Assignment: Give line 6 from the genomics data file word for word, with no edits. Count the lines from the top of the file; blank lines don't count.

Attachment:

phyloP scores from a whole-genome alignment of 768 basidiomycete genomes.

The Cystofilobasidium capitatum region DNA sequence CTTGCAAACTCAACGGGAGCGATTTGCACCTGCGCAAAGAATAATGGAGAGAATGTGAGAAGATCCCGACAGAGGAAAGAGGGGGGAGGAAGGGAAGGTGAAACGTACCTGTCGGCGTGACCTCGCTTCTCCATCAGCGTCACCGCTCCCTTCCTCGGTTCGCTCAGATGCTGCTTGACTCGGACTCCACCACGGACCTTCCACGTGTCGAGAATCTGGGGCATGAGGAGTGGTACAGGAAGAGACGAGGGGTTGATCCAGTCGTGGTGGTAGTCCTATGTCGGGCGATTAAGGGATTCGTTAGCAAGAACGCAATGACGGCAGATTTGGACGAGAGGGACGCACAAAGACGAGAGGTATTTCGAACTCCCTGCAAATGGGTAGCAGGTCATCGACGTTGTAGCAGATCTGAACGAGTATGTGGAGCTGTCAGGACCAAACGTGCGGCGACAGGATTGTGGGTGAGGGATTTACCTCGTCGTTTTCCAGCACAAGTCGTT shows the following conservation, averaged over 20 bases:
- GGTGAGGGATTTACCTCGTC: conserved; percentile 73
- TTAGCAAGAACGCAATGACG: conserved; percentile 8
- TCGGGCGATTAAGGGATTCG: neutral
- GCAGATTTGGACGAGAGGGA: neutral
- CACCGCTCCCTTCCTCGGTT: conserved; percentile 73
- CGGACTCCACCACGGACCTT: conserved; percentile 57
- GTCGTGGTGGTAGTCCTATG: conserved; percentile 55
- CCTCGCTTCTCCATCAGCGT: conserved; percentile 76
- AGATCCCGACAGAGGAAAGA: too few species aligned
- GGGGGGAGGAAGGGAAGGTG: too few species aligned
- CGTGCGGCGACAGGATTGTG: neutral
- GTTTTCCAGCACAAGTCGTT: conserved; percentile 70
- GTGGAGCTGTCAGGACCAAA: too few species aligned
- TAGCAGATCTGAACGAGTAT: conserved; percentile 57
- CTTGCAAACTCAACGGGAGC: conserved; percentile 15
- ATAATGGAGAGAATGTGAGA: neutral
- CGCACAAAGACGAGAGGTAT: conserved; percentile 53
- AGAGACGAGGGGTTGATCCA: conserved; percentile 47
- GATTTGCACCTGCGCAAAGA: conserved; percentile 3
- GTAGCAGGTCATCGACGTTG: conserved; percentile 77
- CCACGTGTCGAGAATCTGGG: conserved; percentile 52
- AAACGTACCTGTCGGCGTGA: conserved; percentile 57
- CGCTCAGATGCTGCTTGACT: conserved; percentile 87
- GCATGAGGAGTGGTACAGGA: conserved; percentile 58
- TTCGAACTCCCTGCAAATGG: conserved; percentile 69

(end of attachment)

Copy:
- GCAGATTTGGACGAGAGGGA: neutral